In a new book on leadership, author Jack Stahl offers up his framework for being an effective leader. Mr. Stahl began his career at Arthur Andersen. In 1979, he joined The Coco-Cola Company, eventually becoming at age thirty-six, the company’s chief financial officer. Then, after successfully leading the company’s businesses in North America and Latin America, he served as president of The Coca-Cola Company, before leaving in 2001. Stahl became president and CEO of Revlon in 2002 and led the company through a five-year period during which its market share, profitability, and balance sheet were strengthened. He left Revlon in 2006. I wanted to find out how his new book can help people develop and grow. Lessons on Leadership: The 7 Fundamental Management Skills for Leaders At All Levels is written in plain and economical language. Everything has utility in this book, which means you won’t waste any time searching for something that you need to know . . . now. He simplifies the complexities of running a business by sharing seven frameworks that cover many of the situations that leaders confront in building world-class organizations.
But don’t worry; none of it reads like a business textbook. His advice is based on his own experiences in the corporate world, as well as t he lessons he learned directly from leaders such as the late Coca-Cola Company CEO Roberto Goizueta. Stahl says, “These mentors were masters at managing situationally as well as strategically and their real-world lessons, many of which I share in these frameworks, expanded upon my training in economics and finance. Here’s part three of a Q&A with Mr. Stahl:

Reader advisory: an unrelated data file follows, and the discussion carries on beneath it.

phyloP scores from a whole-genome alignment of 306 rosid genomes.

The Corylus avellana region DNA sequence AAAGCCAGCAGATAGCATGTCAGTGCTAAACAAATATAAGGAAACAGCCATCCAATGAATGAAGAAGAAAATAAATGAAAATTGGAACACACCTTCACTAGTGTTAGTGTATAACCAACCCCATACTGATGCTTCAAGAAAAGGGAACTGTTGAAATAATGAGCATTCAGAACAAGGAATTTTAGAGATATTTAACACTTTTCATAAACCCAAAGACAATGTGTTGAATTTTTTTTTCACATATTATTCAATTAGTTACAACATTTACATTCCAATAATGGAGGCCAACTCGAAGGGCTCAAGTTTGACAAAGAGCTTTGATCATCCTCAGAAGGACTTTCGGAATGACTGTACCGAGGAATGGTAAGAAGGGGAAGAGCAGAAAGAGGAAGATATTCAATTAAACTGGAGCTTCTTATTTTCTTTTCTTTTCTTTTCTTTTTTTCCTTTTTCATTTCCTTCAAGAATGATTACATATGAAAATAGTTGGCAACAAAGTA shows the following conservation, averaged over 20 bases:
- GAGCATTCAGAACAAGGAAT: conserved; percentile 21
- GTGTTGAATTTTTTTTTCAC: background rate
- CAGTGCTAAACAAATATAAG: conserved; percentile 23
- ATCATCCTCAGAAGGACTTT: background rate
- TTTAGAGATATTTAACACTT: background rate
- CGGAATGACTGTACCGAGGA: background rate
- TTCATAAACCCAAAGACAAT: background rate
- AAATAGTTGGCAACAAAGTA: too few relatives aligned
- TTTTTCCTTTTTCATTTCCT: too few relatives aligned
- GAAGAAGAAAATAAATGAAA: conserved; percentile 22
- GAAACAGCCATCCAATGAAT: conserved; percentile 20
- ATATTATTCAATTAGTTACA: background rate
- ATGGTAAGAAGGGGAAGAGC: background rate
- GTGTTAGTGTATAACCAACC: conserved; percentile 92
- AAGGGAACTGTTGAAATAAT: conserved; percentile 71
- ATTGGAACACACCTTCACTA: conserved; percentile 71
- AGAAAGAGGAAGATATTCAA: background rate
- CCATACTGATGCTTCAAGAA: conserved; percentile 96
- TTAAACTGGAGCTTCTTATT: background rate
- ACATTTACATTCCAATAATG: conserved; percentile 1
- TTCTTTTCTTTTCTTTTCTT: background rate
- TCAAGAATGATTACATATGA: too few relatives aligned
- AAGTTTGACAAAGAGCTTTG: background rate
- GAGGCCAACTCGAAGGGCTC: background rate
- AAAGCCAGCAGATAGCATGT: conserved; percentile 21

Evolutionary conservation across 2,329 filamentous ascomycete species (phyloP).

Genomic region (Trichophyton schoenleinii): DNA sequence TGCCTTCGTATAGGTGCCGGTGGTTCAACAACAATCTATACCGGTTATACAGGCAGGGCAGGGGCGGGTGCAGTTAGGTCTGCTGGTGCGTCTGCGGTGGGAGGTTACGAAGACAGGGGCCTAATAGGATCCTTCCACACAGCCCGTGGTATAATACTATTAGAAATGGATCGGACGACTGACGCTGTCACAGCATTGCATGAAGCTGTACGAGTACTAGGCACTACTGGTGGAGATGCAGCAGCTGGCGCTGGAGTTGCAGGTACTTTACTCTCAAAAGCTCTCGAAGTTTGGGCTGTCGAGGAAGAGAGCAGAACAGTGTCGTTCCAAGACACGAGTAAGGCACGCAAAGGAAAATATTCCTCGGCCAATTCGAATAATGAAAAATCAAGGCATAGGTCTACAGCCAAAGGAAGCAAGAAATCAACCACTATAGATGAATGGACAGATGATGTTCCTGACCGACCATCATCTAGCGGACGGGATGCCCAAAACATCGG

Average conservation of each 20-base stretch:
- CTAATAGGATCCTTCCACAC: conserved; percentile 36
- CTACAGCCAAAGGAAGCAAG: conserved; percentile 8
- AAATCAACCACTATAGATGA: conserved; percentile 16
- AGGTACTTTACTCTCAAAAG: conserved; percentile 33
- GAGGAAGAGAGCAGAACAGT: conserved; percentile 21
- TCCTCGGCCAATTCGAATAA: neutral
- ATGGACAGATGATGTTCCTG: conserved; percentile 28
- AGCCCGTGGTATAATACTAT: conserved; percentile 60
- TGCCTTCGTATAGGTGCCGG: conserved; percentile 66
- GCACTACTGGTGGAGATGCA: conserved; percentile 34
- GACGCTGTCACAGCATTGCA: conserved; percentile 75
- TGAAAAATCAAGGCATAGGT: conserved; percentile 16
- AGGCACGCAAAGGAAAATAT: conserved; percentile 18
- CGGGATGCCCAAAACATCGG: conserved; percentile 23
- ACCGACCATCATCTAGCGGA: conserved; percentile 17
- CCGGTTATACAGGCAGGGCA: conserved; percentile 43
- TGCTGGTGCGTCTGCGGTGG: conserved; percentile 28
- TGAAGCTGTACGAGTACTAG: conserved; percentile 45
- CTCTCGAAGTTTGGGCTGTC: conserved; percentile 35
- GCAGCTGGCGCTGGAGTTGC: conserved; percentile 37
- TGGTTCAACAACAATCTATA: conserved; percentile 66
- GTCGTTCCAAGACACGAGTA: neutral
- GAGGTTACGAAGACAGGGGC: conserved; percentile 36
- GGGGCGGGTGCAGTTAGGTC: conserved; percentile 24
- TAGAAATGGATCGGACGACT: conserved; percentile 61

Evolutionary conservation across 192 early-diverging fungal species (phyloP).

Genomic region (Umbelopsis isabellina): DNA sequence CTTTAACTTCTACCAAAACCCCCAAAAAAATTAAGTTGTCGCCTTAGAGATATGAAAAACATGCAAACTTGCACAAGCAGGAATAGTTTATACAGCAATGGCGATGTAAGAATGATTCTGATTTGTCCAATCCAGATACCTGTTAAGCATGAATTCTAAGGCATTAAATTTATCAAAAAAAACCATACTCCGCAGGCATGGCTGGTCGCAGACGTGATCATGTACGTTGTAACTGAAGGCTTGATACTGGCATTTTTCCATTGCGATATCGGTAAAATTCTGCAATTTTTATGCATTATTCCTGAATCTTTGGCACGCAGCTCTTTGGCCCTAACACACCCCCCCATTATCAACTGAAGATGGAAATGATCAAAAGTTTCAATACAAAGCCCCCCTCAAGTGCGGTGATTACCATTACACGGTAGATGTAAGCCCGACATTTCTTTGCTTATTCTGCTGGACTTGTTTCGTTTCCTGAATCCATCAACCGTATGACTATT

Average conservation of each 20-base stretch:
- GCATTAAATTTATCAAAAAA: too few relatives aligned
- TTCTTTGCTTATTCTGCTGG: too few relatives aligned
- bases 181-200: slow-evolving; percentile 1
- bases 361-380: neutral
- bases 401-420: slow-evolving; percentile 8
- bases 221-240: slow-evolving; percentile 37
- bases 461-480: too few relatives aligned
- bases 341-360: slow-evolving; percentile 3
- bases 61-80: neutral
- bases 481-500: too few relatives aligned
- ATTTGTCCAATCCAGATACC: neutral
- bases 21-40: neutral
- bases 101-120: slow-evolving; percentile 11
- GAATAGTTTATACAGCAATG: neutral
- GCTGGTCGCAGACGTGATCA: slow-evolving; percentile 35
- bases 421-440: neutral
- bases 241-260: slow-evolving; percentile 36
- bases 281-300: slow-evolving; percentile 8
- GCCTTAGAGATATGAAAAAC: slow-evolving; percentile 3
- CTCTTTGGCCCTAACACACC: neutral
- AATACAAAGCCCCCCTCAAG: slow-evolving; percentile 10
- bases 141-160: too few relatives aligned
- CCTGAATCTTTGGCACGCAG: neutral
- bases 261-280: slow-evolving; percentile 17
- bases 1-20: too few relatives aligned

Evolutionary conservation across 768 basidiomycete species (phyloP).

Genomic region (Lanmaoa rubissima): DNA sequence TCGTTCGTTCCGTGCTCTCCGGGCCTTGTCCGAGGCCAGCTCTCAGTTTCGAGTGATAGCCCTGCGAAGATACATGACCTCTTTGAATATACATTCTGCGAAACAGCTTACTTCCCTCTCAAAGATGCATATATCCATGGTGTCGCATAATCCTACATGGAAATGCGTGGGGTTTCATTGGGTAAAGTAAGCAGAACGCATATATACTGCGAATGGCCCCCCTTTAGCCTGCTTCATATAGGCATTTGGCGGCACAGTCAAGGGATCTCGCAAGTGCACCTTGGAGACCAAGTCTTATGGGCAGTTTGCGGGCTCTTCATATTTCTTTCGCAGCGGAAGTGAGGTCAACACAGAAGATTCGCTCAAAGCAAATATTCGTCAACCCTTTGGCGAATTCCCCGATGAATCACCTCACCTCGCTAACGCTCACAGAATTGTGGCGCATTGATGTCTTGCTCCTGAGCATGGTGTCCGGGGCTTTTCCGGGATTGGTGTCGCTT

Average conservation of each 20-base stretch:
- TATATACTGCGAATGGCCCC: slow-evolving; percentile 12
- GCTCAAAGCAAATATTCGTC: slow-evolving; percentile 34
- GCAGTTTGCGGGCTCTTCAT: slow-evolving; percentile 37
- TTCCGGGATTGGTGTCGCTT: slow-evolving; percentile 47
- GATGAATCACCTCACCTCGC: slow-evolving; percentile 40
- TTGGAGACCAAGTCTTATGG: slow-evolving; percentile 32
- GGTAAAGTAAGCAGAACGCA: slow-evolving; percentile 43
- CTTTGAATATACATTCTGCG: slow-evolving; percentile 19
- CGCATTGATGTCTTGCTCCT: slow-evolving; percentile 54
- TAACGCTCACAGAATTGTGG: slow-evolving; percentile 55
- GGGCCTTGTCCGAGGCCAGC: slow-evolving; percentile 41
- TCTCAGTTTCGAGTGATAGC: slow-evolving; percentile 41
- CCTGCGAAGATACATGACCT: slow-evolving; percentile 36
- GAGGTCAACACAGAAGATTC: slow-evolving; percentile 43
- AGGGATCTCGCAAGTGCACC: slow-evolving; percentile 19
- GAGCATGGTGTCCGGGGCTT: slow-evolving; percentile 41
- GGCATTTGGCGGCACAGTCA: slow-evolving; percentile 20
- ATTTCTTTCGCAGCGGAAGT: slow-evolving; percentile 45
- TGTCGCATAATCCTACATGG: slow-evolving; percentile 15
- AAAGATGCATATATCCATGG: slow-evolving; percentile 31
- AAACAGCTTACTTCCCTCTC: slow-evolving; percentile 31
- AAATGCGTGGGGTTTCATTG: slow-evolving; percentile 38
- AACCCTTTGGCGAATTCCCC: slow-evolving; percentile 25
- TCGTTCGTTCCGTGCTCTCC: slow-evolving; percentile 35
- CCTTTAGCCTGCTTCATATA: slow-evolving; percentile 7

When it comes to strengthening a brand how important is it for everyone in a company to be on board? Why?
The essence of great marketing requires that you define and relentlessly communicate the key features of your brand. This means that every marketing and virtually all possible business actions possible, be seen as opportunities to communicate to consumers those unique attributes of your brand. Everyone in your organization has opportunities to do this whether they are sales people when interacting with retail customers, marketing people as they build promotional materials, or administrative staff functions as they observe how the products of their company are merchandised in the marketplace. This requires a strong internal communications effort focused on explaining what your brands mean to consumers and the importance of linking all external communication to the features of your brands.
How can you convince a leader that it’s important to know about what motivates his or her people? You say that it’s important to gain a “clear understanding of their beliefs, goals, and motivations…” Why and how?
Most leaders understand the importance of successfully influencing their organizations. The opportunity is to show them how much more effective they can be if they start with a clear understanding of their audience and where they stand today on an issue before developing their message content. By knowing where your audience is today, their goals, concerns, and challenges, and what you what want your audience to think, say, or do, at the end of your communication, you can then shape the content of your message to move them to your communications destination. I lay out in Lessons on Leadership an approach for how to do this effectively based on a model developed by Speakeasy LLC, a communications consulting and training firm based in Atlanta, Georgia.